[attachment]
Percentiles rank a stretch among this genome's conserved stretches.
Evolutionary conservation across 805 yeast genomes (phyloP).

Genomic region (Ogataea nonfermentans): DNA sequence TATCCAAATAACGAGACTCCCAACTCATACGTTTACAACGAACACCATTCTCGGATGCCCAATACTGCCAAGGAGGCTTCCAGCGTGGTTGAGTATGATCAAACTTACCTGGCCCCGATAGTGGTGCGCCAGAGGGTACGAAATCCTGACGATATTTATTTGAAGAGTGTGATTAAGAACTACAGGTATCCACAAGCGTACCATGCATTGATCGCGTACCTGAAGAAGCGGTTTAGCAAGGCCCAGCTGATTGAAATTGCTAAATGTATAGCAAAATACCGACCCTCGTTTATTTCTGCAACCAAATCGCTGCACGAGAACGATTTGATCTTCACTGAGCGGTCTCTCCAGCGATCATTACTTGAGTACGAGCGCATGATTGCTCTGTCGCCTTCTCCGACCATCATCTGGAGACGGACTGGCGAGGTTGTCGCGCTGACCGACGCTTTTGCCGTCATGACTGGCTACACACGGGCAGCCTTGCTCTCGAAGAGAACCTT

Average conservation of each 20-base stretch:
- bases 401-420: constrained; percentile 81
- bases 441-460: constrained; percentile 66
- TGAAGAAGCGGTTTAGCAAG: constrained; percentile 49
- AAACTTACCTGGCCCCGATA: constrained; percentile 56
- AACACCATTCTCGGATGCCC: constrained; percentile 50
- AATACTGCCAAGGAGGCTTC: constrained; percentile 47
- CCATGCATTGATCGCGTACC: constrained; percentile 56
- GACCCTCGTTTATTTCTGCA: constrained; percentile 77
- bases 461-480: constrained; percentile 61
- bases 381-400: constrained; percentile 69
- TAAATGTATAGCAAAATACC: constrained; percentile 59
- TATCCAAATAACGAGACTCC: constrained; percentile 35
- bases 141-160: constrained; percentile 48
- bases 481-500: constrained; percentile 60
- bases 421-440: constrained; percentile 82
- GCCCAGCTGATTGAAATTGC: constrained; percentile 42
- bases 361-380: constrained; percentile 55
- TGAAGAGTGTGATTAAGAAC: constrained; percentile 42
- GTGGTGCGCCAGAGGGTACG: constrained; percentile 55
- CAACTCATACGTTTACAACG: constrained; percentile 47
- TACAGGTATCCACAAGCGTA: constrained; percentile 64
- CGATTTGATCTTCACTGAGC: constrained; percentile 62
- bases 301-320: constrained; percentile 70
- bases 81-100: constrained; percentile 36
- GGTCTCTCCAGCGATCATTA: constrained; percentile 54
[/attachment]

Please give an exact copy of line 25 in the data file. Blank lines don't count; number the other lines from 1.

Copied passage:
- TACAGGTATCCACAAGCGTA: constrained; percentile 64